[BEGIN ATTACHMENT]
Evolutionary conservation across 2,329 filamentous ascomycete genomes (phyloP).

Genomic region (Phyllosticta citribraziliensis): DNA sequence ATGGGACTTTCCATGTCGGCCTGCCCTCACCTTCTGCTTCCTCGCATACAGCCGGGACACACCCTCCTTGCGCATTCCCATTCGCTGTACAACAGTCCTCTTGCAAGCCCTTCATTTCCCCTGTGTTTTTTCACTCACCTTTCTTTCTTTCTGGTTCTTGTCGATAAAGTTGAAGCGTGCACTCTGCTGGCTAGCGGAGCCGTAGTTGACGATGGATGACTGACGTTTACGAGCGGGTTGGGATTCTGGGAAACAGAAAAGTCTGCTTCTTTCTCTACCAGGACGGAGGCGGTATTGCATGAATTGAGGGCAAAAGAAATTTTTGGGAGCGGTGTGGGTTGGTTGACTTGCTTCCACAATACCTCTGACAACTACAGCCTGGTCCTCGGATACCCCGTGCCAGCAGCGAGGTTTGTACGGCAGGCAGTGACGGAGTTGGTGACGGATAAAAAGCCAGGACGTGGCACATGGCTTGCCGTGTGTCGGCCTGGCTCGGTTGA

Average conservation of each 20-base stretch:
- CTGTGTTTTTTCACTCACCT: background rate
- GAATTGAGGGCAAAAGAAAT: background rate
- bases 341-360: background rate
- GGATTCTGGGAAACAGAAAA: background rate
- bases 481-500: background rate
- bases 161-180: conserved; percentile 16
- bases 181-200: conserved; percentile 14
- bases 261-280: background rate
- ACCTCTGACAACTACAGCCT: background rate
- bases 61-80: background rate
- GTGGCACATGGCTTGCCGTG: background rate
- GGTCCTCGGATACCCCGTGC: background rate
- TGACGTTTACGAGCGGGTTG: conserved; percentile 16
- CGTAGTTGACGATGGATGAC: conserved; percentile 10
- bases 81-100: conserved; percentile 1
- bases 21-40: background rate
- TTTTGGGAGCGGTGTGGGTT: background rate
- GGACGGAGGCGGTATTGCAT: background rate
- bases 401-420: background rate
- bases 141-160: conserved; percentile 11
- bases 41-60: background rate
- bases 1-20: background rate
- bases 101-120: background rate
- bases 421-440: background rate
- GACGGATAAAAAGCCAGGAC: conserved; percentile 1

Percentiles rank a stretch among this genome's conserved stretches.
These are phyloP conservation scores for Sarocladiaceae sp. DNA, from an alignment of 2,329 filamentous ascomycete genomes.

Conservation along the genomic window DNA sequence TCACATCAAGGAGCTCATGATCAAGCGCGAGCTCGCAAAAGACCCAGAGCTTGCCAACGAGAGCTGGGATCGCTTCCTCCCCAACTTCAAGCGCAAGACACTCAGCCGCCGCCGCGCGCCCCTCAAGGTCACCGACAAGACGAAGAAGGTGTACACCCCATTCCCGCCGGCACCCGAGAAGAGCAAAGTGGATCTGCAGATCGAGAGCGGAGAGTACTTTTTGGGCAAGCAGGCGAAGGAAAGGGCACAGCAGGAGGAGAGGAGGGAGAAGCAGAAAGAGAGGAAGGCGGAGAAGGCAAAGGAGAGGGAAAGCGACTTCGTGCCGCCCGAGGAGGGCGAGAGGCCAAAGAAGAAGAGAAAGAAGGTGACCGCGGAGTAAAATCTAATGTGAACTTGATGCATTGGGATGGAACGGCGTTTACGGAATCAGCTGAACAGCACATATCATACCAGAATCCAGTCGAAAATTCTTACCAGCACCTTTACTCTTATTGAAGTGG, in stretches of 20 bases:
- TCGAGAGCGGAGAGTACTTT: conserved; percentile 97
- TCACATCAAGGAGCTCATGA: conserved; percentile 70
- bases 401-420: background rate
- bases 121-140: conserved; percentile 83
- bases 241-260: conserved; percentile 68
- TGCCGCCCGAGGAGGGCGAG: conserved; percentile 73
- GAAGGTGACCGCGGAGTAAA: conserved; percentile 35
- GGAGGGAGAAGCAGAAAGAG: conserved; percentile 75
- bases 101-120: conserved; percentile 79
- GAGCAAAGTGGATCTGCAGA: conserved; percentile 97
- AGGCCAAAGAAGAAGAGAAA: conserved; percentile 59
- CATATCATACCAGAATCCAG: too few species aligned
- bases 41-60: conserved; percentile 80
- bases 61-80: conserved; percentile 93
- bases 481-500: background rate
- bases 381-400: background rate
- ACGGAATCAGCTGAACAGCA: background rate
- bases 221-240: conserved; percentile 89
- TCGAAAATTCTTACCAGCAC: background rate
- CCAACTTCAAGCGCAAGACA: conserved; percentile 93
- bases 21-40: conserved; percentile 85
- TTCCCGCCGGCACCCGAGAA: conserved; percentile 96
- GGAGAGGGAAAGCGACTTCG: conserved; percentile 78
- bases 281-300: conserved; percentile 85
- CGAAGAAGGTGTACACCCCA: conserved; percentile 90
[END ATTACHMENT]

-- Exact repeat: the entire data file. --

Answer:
Evolutionary conservation across 2,329 filamentous ascomycete genomes (phyloP).

Genomic region (Phyllosticta citribraziliensis): DNA sequence ATGGGACTTTCCATGTCGGCCTGCCCTCACCTTCTGCTTCCTCGCATACAGCCGGGACACACCCTCCTTGCGCATTCCCATTCGCTGTACAACAGTCCTCTTGCAAGCCCTTCATTTCCCCTGTGTTTTTTCACTCACCTTTCTTTCTTTCTGGTTCTTGTCGATAAAGTTGAAGCGTGCACTCTGCTGGCTAGCGGAGCCGTAGTTGACGATGGATGACTGACGTTTACGAGCGGGTTGGGATTCTGGGAAACAGAAAAGTCTGCTTCTTTCTCTACCAGGACGGAGGCGGTATTGCATGAATTGAGGGCAAAAGAAATTTTTGGGAGCGGTGTGGGTTGGTTGACTTGCTTCCACAATACCTCTGACAACTACAGCCTGGTCCTCGGATACCCCGTGCCAGCAGCGAGGTTTGTACGGCAGGCAGTGACGGAGTTGGTGACGGATAAAAAGCCAGGACGTGGCACATGGCTTGCCGTGTGTCGGCCTGGCTCGGTTGA

Average conservation of each 20-base stretch:
- CTGTGTTTTTTCACTCACCT: background rate
- GAATTGAGGGCAAAAGAAAT: background rate
- bases 341-360: background rate
- GGATTCTGGGAAACAGAAAA: background rate
- bases 481-500: background rate
- bases 161-180: conserved; percentile 16
- bases 181-200: conserved; percentile 14
- bases 261-280: background rate
- ACCTCTGACAACTACAGCCT: background rate
- bases 61-80: background rate
- GTGGCACATGGCTTGCCGTG: background rate
- GGTCCTCGGATACCCCGTGC: background rate
- TGACGTTTACGAGCGGGTTG: conserved; percentile 16
- CGTAGTTGACGATGGATGAC: conserved; percentile 10
- bases 81-100: conserved; percentile 1
- bases 21-40: background rate
- TTTTGGGAGCGGTGTGGGTT: background rate
- GGACGGAGGCGGTATTGCAT: background rate
- bases 401-420: background rate
- bases 141-160: conserved; percentile 11
- bases 41-60: background rate
- bases 1-20: background rate
- bases 101-120: background rate
- bases 421-440: background rate
- GACGGATAAAAAGCCAGGAC: conserved; percentile 1

Percentiles rank a stretch among this genome's conserved stretches.
These are phyloP conservation scores for Sarocladiaceae sp. DNA, from an alignment of 2,329 filamentous ascomycete genomes.

Conservation along the genomic window DNA sequence TCACATCAAGGAGCTCATGATCAAGCGCGAGCTCGCAAAAGACCCAGAGCTTGCCAACGAGAGCTGGGATCGCTTCCTCCCCAACTTCAAGCGCAAGACACTCAGCCGCCGCCGCGCGCCCCTCAAGGTCACCGACAAGACGAAGAAGGTGTACACCCCATTCCCGCCGGCACCCGAGAAGAGCAAAGTGGATCTGCAGATCGAGAGCGGAGAGTACTTTTTGGGCAAGCAGGCGAAGGAAAGGGCACAGCAGGAGGAGAGGAGGGAGAAGCAGAAAGAGAGGAAGGCGGAGAAGGCAAAGGAGAGGGAAAGCGACTTCGTGCCGCCCGAGGAGGGCGAGAGGCCAAAGAAGAAGAGAAAGAAGGTGACCGCGGAGTAAAATCTAATGTGAACTTGATGCATTGGGATGGAACGGCGTTTACGGAATCAGCTGAACAGCACATATCATACCAGAATCCAGTCGAAAATTCTTACCAGCACCTTTACTCTTATTGAAGTGG, in stretches of 20 bases:
- TCGAGAGCGGAGAGTACTTT: conserved; percentile 97
- TCACATCAAGGAGCTCATGA: conserved; percentile 70
- bases 401-420: background rate
- bases 121-140: conserved; percentile 83
- bases 241-260: conserved; percentile 68
- TGCCGCCCGAGGAGGGCGAG: conserved; percentile 73
- GAAGGTGACCGCGGAGTAAA: conserved; percentile 35
- GGAGGGAGAAGCAGAAAGAG: conserved; percentile 75
- bases 101-120: conserved; percentile 79
- GAGCAAAGTGGATCTGCAGA: conserved; percentile 97
- AGGCCAAAGAAGAAGAGAAA: conserved; percentile 59
- CATATCATACCAGAATCCAG: too few species aligned
- bases 41-60: conserved; percentile 80
- bases 61-80: conserved; percentile 93
- bases 481-500: background rate
- bases 381-400: background rate
- ACGGAATCAGCTGAACAGCA: background rate
- bases 221-240: conserved; percentile 89
- TCGAAAATTCTTACCAGCAC: background rate
- CCAACTTCAAGCGCAAGACA: conserved; percentile 93
- bases 21-40: conserved; percentile 85
- TTCCCGCCGGCACCCGAGAA: conserved; percentile 96
- GGAGAGGGAAAGCGACTTCG: conserved; percentile 78
- bases 281-300: conserved; percentile 85
- CGAAGAAGGTGTACACCCCA: conserved; percentile 90